Friday, May 15, 2020

Review: "The Vast of Night"

"The Vast of Night" is a weird, moody, slow-moving but often mesmerizing science fiction thriller. Made for a tiny budget with unknown actors, it's an ambitious piece of work by director Andrew Patterson and screenwriters Craig W. Sanger and James Montague, all of them making their feature film debut.

I got the same sort of feeling watching this movie as I did after seeing Trey Edward Shults' debut film, "Krisha" -- clearly, these people are going places.

Set in the late 1950s in the tiny New Mexico town of Cayuga, it's essentially a two-character story about a pair of young people exploring a deepening mystery. Virtually everyone in Cayuga is attending the high school basketball game, leaving local radio DJ Everett (Jake Horowitz) and 16-year-old part-time telephone operator Fay (Sierra McCormick) essentially running things.

Everett doesn't seem much older than high school age himself, but with his geeky swagger, perpetually dangling cigarette and sharp patter on the air, it seems clear he's not long for Cayuga. California's where they're doing cool stuff on the radio, so that's where Everett is aiming.

Fay is just as smart as he, but is more embedded into the roots and rhythms of the city. You see her going on to be the head librarian or the first woman city council member or something. She has just bought her own tape recorder and starts out the story following Everett around like a fangirl, looking for tips and maybe open to a little flirting.

With her pulled-back crimson hair, huge slanted glasses and saddle shoes, Fay is very much the picture of a mid-century brainy girl.

Things start to get weird when Fay encounters a weird noise during a phone call -- this being the day when everything went through an operator working a switchboard, sticking and swapping big plugs into an impressive array of jacks, one for each phone in town. Later a woman calls reporting mysterious sights and sounds in the sky before she's cut off.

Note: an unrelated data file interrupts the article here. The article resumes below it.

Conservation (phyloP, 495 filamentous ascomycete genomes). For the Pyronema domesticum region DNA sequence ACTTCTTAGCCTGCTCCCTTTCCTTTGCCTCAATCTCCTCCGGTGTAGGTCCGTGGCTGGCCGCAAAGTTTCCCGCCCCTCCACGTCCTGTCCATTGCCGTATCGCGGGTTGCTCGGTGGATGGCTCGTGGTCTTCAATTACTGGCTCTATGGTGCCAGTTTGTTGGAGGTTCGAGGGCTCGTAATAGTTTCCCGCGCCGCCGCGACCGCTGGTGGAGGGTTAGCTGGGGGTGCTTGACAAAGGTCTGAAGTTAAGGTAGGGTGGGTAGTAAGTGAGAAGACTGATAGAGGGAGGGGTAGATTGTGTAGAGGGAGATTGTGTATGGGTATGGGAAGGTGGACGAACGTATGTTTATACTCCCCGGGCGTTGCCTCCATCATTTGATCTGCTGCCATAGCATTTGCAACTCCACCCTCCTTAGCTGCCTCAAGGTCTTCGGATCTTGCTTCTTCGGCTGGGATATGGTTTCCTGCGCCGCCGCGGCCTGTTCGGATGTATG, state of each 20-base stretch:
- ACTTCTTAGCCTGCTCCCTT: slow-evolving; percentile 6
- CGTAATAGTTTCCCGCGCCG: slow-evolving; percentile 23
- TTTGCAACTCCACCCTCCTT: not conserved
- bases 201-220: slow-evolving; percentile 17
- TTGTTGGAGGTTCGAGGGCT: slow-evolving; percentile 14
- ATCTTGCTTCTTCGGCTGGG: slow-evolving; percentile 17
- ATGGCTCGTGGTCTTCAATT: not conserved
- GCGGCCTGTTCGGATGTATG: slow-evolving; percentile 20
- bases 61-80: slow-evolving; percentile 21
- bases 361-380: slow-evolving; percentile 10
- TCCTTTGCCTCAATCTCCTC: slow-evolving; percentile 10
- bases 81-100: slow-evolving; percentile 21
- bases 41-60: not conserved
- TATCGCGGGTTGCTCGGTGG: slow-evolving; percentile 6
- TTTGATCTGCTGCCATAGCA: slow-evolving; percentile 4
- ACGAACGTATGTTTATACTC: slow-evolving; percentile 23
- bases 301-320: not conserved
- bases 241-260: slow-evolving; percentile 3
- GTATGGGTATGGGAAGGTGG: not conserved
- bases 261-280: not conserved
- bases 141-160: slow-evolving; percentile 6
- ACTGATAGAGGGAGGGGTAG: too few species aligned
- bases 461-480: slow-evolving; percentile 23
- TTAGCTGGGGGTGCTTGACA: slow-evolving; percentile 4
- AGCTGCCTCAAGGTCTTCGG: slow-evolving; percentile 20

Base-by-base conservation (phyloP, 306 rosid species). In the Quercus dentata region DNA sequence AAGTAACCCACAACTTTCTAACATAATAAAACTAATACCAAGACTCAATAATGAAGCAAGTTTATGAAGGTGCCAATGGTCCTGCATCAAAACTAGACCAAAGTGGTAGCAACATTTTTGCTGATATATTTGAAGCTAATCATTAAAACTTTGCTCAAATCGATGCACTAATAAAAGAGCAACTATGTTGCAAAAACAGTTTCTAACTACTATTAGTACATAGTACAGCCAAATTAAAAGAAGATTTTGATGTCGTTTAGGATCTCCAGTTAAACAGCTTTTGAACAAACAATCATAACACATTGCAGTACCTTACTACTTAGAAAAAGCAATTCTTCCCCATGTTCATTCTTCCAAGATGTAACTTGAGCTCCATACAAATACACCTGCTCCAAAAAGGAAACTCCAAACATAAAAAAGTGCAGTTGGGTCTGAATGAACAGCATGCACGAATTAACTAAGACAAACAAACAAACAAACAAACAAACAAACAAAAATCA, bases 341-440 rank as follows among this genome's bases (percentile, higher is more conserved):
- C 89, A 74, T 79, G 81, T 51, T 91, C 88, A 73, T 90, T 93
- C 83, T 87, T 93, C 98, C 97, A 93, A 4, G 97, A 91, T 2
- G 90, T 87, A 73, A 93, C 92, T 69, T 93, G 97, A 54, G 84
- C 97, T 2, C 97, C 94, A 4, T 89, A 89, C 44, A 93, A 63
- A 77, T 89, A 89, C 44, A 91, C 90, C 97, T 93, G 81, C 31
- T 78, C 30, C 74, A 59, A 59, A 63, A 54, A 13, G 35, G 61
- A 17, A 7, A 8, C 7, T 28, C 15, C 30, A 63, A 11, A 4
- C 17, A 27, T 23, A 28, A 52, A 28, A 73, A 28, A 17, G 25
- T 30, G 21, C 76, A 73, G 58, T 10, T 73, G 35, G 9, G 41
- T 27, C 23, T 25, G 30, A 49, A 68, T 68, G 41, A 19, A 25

She gets the noise to Everett who puts it on the air, eliciting a phone call from Billy (voice of Bruce Davis). He's an old black man who spins a tale of the Army sending him and a bunch of others to a strange place long ago to build a mysterious facility where he often heard sounds like that. Now he and many of the other soldiers are sick.

This radio conversation leads to another caller, Mabel Blanche (Gail Cronauer), who insists Billy come to her house and hear her tale. As a young woman who bore a son out of wedlock, she was shunned by the townsfolk and was astonished to discover her baby son speaking in a strange tongue -- much like the woman on the air.

The mystery deepens from there. Are the Russians about to attack? Is it little green men from outer space? Is anybody else going to emerge to help unspin this tale?

Two things that work strongly in the movie's favor are the music (by Erick Alexander and Jared Bulmer) and the cinematography (by M.I. Littin-Menz). The screen will sometimes go to all black for several minutes at a time, and we're carried along by the voices and the music score. Or it will transition to a 1950s-style television image, monochrome and squarish with curved edges

The camera will also go off on trips of its own, spiraling through long journeys across town, through the gym where the game is still going on, out the window and then on again until we rejoin Everett and Fay. It's really arresting imagery, and some of it I genuinely scratched my head in wonder at how they achieved it.

The film also has a very authentic period look with vintage cars, costumes and set decoration. Aspiring filmmakers should take a look at this movie for points in how to achieve a terrific, polished look without a lot of resources.

Story-wise there's not a lot of depth to "The Vast of Night" -- it very much relies on the sharp performances, haunting visuals and disturbing tone to gradually stir up feelings of fear and elation. But it's an extremely watchable flick that combines old-school nostalgia with impressive storytelling technique.

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